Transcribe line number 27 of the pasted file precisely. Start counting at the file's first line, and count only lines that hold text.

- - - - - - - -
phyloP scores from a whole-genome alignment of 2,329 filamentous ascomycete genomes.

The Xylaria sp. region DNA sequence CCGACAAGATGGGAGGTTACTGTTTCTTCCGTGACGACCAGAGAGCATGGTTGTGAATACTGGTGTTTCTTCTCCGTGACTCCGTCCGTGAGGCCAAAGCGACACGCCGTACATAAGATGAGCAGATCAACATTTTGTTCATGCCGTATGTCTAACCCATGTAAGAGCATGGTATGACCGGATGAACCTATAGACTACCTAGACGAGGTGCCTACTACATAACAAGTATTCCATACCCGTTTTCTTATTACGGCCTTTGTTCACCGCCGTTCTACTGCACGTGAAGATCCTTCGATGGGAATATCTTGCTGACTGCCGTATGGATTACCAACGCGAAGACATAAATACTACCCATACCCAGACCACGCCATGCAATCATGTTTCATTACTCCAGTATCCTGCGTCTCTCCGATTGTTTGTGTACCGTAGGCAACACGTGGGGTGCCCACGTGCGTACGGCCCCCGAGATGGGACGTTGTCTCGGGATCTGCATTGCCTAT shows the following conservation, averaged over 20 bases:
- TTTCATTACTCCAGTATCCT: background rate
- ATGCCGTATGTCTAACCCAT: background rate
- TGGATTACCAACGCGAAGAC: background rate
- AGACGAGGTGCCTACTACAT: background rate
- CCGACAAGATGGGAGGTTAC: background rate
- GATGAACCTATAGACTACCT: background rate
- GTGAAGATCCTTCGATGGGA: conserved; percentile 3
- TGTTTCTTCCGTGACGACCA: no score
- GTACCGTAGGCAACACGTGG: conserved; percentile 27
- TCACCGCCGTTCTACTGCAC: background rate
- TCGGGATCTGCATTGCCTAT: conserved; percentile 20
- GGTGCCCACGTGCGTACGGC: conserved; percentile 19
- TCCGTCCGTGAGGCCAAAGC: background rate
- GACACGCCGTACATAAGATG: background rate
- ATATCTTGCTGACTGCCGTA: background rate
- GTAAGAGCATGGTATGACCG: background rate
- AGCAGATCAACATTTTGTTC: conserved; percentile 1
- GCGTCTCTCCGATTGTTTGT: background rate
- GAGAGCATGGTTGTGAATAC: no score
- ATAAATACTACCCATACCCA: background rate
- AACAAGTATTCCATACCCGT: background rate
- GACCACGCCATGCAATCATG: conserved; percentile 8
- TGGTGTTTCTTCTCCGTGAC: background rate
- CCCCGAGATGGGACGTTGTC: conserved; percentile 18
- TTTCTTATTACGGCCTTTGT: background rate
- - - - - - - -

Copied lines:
- TTTCTTATTACGGCCTTTGT: background rate